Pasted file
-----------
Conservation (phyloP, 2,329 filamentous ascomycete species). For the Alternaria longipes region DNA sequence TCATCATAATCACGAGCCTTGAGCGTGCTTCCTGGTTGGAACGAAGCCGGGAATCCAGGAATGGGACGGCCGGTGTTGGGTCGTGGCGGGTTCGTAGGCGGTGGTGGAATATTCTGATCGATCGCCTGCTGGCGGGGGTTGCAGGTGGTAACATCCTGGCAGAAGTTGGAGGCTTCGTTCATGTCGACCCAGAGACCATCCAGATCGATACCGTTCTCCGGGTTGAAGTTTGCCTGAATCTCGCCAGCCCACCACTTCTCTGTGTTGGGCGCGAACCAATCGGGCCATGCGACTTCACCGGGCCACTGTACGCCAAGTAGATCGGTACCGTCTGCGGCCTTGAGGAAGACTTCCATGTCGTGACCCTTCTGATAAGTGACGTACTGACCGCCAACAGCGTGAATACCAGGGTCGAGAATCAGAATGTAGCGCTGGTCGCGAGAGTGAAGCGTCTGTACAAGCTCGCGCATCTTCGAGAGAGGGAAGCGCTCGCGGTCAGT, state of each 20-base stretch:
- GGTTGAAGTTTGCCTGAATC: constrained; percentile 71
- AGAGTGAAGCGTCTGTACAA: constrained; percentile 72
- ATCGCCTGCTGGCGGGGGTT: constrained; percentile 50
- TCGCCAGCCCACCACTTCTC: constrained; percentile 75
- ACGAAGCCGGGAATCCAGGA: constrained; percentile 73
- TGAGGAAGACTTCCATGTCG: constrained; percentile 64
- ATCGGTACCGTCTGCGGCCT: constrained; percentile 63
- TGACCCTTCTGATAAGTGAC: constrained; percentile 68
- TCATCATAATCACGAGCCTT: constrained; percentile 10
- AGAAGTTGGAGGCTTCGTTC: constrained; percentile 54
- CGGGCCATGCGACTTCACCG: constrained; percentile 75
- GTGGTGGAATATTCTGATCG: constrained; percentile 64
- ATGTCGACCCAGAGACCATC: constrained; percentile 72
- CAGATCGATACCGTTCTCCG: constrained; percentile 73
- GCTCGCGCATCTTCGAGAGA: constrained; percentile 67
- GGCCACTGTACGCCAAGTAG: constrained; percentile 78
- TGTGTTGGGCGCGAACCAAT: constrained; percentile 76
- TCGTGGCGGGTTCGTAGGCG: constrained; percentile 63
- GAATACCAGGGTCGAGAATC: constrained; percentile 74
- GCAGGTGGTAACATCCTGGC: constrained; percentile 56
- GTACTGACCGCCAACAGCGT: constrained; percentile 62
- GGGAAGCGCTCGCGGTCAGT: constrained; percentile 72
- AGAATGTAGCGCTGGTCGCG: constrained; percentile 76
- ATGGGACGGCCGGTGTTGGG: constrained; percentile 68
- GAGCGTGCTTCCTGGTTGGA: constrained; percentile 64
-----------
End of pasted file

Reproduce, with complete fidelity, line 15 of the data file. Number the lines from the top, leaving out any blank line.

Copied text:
- CAGATCGATACCGTTCTCCG: constrained; percentile 73